In late 1850/early 1851 Caffyn found himself in a debtors' prison.  In January 1851 he was summonsed to appear in the Court for the Relief of Insolvent Debtors, where he was described as a "Bookseller, Publisher, Newsvendor and Proprietor of a Circulating Library".  His imprisonment was, however, a ruse to clear his debts by underhand means. In March 1851 he applied to be discharged, a petition which was opposed by one of his creditors, the publisher William Mark Clark.  As The Times reported (24 March 1851), Caffyn "had allowed all his stock and furniture to be seized by a person named Twigg, to whom he had given a bill of sale on account of an alleged debt."  This, in the judgement of the Bankruptcy Commissioner, was a clear fraud.  "The insolvent and Twigg had concocted a fraudulent bill of sale and then sought, by means of a friendly arrest, to get rid of the creditors by a discharge from this court."  The Commissioner ruled that Caffyn "had the power of getting out of prison as he got in, by the aid of his friend Twigg", and Caffyn's petition for discharge was dismissed. 

Caffyn was still in prison (the White Cross debtors' prison) on the night of the 1851 census (Sunday 30 March), but that is the last we know about him.  There is no sign of his wife and children in the 1851 census, although William was shown on the Electoral Register at 31 Oxford Street, Mile End, in 1852.  After that date, the whole family has disappeared.  What happened to them is anybody’s guess.


* Following up on Robert's feature, I managed to track down a couple of additional bits of information which are worth adding here. One thread I tried to tease was what happened to Caffyn's family, as, due to their odd and easily misspelled surname, they seemed to have disappeared entirely from any records. I did discover that Mrs Caffyn was Mary Ann Caffyn, born in Queenborough, on the Isle of Sheppey, Kent, circa 1811, although I have yet to discover her maiden name.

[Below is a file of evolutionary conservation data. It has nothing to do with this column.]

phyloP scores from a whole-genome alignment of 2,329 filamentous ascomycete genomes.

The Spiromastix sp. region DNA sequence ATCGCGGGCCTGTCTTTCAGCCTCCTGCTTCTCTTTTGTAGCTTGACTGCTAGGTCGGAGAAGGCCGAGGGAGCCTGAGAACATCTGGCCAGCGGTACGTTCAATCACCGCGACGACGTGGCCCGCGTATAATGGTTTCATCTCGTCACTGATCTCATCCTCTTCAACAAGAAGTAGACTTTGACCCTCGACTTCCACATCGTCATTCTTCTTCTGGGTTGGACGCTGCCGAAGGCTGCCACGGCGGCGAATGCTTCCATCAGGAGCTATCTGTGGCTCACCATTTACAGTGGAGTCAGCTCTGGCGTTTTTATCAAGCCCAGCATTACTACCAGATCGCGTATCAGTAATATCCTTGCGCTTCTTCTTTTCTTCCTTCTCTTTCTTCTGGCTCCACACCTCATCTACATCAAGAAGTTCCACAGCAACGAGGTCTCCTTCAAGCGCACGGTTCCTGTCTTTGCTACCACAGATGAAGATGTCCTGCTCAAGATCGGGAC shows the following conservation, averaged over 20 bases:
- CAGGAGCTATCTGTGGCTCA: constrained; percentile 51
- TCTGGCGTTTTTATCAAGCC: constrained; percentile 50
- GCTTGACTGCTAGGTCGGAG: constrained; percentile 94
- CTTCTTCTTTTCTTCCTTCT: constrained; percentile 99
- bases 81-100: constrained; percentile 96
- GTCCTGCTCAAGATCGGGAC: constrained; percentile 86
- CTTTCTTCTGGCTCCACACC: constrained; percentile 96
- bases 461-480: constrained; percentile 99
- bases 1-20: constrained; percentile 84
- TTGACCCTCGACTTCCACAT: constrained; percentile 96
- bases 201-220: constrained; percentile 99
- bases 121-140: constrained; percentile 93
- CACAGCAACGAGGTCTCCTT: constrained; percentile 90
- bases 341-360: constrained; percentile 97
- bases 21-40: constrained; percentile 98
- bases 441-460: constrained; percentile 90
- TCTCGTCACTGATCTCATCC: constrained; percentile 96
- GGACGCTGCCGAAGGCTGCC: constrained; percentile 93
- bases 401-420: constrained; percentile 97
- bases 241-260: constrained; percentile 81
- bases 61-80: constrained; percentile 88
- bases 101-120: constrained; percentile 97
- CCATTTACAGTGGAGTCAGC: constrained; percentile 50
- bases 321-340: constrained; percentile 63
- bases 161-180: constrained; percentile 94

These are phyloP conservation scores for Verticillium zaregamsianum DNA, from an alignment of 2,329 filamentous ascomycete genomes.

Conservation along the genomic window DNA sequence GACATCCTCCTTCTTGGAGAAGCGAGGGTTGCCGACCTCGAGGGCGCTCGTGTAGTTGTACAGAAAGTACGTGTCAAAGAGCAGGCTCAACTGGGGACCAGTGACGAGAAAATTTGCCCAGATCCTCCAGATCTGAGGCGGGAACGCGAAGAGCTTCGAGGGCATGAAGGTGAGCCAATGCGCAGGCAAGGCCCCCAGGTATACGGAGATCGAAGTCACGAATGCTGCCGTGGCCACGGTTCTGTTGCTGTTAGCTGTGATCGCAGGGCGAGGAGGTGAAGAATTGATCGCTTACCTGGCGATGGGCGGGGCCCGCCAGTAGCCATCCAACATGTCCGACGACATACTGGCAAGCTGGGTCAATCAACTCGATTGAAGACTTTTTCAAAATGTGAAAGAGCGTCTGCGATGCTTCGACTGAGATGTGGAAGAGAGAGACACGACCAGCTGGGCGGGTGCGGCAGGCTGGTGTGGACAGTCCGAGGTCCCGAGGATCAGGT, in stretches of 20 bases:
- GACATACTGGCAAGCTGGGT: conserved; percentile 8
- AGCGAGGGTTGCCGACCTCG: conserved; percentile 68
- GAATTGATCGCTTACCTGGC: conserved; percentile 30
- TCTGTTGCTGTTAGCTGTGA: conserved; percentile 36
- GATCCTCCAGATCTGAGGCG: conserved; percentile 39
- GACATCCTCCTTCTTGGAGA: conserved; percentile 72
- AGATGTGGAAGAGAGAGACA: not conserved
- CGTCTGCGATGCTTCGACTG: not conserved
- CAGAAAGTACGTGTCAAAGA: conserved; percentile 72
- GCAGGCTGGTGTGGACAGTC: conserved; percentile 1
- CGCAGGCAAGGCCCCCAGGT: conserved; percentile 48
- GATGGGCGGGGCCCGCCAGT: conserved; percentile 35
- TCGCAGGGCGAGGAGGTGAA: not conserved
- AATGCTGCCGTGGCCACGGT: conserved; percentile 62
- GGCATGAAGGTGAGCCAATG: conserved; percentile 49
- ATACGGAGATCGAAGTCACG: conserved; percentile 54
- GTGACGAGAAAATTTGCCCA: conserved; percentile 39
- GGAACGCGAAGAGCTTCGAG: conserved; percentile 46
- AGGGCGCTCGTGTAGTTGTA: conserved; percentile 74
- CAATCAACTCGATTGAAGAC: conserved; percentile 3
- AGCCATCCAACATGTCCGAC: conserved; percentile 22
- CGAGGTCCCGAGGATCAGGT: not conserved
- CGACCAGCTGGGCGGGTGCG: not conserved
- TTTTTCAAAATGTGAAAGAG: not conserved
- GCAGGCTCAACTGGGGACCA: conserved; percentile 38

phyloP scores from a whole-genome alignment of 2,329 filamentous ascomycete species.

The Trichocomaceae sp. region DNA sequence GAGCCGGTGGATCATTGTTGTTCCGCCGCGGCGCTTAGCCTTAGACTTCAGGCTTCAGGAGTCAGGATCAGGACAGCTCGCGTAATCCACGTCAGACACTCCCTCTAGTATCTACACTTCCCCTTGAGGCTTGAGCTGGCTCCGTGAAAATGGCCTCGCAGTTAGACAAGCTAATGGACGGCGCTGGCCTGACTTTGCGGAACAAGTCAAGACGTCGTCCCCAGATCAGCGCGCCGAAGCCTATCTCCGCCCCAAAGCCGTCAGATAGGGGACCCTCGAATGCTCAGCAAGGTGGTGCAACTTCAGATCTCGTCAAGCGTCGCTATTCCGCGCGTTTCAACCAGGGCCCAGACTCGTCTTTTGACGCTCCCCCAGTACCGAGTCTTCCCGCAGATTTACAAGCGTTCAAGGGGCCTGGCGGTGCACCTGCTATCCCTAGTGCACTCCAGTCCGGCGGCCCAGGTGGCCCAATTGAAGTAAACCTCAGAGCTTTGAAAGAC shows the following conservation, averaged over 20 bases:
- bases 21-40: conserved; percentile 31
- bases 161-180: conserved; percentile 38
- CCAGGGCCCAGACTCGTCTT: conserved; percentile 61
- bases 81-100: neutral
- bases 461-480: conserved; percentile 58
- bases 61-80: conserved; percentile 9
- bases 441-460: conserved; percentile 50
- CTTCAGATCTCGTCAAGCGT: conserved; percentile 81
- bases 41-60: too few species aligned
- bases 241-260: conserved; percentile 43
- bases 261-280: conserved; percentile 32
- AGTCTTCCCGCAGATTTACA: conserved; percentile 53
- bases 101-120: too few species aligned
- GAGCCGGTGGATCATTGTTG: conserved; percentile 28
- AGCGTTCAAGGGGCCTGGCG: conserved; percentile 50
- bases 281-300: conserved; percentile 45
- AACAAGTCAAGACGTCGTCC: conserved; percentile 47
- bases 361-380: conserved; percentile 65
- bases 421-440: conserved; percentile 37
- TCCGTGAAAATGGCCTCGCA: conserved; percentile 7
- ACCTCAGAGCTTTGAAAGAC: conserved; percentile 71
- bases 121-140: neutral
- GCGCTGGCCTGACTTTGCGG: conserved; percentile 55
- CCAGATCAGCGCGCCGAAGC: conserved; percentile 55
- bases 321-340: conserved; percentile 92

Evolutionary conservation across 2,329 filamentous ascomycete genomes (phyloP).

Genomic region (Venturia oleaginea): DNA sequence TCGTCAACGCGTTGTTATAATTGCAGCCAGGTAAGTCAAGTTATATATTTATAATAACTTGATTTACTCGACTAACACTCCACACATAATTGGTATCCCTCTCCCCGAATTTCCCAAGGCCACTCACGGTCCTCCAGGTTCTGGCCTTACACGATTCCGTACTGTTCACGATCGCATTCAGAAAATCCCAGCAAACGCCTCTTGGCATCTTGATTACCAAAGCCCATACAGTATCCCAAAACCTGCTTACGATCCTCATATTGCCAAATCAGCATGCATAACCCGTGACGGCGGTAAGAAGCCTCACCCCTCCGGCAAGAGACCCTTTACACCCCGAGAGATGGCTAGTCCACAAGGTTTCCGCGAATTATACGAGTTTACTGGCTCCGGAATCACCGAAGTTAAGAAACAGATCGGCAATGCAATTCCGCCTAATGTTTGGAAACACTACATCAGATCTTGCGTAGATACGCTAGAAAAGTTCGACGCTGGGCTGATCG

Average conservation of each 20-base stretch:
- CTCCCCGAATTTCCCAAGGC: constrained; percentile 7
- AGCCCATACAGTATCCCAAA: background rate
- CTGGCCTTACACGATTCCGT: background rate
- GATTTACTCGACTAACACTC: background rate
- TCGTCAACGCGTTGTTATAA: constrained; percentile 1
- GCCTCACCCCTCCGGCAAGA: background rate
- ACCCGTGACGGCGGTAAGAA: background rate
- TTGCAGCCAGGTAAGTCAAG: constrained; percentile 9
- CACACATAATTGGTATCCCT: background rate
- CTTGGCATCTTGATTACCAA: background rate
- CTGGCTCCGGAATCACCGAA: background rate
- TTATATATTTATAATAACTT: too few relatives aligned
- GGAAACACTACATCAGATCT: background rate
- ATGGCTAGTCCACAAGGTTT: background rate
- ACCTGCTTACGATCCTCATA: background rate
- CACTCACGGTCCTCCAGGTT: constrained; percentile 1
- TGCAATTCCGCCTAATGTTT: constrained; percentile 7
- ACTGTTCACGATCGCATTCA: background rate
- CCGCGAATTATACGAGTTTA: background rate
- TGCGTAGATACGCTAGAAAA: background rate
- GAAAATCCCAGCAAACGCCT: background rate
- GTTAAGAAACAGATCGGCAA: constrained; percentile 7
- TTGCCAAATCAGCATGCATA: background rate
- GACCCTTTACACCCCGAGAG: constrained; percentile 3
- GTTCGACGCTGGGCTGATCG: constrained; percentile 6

Her children include Julia, born circa 1834, Mary Ann, born 1838, and John, whose birth seems to have been in late 1840 but unrecorded. Another daughter, Rebecca, was born in 1842. I believe Mary Ann (the daughter) may have died in 1844 and John, too, may have died as he is not to be found living with his mother in 1851. The family was listed under the name Caffin and Mrs. Caffyn's occupation was given as News Agents Shop. Daughters Julia and Rebecca were living with her at 3 Oxford Street, in the borough of St. Dunstan, Stepney, London.

It was at the St Dunstan All Saints church that Julia Caffyn and author Thomas Frost—12 years her senior—posted their marriage bans in August 1851, following closely on the heels of the death of Frost's first wife. Julia had a son (Henry Caffyn Frost) and two daughters (Julia, Alice) by Frost, and the family, including a son (William T.) from Frost's first marriage, were living in Westminster in 1861. However, Frost subsequently abandoned his wife and children and began living with his third partner in 1867. Julia, by 1881, was living with her son Harry and his wife Lillian (nee Cooper) in Grafton Street, Soho.

Some of the penny partworks published by Caffyn were subsequently reprinted by William Clark (Caffyn's former creditor), including Alice Leighton, Emma Mayfield and The Ruined Cottage.